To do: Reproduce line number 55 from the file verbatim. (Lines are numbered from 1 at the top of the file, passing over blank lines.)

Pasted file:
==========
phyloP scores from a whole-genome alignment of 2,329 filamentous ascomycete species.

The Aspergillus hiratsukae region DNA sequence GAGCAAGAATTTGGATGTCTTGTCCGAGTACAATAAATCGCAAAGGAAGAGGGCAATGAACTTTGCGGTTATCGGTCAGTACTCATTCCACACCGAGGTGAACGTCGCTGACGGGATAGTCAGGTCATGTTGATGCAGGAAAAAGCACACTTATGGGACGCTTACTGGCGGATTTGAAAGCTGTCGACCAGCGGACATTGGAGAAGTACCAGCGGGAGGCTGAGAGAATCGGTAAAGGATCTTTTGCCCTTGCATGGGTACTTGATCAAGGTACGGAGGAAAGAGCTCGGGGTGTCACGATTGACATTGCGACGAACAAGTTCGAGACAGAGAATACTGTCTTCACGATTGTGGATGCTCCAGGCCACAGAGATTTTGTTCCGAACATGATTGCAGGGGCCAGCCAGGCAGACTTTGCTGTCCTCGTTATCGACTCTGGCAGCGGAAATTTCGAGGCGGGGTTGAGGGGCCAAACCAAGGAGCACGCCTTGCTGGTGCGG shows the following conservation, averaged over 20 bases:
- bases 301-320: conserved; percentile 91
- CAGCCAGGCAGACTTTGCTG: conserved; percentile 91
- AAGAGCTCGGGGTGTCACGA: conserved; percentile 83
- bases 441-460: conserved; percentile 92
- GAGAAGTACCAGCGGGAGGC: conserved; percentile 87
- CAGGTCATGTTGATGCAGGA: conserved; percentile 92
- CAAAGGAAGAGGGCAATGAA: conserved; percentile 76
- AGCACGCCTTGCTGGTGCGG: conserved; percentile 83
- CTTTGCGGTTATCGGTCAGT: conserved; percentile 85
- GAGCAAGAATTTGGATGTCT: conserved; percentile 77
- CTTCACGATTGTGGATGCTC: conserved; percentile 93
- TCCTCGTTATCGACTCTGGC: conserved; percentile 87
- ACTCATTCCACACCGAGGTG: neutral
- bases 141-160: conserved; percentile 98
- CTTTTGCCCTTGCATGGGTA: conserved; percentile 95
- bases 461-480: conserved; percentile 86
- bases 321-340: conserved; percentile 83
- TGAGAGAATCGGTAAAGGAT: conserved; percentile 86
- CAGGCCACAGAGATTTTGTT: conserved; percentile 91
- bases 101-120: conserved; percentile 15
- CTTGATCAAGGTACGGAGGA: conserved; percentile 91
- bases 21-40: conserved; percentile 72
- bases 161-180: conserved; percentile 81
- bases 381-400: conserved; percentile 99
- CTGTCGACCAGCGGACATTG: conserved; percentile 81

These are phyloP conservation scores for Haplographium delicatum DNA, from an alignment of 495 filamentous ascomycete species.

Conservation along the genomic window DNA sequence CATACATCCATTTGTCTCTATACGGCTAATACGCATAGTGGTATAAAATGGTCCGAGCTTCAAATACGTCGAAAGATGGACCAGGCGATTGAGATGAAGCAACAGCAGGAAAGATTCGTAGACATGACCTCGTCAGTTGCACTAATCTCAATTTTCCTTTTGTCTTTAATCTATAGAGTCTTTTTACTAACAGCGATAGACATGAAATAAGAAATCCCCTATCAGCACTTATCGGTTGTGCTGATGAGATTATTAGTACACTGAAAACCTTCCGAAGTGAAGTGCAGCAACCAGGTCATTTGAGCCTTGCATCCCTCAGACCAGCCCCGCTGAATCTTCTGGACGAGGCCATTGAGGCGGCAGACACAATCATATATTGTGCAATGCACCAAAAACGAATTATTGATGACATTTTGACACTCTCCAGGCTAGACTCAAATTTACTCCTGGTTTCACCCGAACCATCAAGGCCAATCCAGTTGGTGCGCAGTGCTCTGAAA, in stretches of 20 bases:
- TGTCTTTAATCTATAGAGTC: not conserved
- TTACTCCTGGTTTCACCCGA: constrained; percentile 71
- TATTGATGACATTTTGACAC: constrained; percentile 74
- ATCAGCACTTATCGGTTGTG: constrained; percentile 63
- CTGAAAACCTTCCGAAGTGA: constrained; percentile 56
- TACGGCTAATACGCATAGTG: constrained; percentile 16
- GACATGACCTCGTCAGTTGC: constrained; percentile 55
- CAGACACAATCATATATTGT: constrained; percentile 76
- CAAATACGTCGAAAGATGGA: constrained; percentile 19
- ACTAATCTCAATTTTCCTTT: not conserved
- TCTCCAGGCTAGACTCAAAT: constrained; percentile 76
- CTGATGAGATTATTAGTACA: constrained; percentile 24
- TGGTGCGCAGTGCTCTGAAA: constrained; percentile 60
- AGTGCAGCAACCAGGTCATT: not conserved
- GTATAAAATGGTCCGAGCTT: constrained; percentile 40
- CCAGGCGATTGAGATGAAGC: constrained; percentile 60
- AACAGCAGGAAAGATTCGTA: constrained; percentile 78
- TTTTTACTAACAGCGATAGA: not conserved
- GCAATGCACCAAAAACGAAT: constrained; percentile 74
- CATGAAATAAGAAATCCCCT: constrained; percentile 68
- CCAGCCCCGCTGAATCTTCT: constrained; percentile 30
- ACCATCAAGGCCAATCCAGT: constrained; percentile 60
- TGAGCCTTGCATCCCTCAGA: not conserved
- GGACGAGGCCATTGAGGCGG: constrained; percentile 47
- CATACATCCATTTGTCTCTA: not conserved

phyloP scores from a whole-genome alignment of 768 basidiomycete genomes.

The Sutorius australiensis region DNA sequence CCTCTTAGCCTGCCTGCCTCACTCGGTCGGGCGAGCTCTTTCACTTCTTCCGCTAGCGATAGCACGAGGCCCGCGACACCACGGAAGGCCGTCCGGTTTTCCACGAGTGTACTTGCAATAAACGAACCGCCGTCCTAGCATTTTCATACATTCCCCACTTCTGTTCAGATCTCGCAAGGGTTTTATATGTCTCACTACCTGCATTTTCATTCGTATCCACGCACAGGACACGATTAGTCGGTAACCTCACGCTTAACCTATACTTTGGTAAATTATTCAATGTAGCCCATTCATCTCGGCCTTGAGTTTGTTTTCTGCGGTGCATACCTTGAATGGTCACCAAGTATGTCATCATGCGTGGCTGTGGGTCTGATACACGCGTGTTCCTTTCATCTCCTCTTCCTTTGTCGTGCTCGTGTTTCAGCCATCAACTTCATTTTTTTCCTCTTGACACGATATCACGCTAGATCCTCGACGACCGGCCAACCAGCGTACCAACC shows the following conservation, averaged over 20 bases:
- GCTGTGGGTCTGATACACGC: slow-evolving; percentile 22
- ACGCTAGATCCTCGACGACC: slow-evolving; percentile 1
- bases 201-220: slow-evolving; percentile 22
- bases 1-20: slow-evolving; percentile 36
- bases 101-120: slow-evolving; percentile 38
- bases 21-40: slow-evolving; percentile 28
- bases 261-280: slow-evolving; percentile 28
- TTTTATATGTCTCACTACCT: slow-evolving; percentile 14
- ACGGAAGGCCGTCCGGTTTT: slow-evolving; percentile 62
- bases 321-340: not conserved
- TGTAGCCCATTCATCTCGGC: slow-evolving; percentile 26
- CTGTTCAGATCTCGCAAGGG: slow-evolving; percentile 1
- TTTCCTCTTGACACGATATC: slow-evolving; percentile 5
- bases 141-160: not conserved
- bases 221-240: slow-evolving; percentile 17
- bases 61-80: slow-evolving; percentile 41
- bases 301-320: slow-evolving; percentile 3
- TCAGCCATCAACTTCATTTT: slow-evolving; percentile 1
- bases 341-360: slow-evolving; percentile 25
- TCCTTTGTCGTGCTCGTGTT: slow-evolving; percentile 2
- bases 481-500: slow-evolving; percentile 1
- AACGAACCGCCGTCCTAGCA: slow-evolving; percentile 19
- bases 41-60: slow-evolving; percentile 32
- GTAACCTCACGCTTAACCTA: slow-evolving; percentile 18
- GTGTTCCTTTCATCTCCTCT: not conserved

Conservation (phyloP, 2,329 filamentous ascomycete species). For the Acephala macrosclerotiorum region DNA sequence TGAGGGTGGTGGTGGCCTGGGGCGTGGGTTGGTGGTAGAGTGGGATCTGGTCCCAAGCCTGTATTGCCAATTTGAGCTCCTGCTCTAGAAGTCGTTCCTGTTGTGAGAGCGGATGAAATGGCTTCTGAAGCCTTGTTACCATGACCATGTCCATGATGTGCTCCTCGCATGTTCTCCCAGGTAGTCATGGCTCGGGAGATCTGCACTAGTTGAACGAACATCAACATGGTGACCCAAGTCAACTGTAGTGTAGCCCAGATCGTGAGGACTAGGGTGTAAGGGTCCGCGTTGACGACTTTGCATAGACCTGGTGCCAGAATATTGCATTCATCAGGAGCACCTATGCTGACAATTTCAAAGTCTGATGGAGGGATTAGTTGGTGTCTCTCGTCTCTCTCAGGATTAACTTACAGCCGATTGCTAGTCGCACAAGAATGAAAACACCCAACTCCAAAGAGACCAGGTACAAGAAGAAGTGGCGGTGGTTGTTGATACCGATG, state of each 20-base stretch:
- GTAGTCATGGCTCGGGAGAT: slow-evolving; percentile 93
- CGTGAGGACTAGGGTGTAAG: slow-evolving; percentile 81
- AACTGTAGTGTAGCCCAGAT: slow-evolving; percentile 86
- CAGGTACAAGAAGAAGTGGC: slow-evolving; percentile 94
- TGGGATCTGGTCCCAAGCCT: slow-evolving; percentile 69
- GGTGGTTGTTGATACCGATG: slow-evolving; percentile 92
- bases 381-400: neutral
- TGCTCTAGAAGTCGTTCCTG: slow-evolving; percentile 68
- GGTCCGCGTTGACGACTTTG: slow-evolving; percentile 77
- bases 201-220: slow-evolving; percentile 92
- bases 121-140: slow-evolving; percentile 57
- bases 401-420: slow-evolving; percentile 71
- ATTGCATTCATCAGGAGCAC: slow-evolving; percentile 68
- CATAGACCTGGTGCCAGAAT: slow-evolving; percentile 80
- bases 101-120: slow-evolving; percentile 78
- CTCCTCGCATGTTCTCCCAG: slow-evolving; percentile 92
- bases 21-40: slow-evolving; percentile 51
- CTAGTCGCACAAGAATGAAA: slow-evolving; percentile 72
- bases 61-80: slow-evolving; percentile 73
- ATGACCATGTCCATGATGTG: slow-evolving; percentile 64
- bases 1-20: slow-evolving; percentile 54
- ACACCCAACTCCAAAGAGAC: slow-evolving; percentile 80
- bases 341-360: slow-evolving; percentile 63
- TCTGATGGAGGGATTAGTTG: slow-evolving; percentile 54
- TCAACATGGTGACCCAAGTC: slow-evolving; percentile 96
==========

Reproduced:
phyloP scores from a whole-genome alignment of 768 basidiomycete genomes.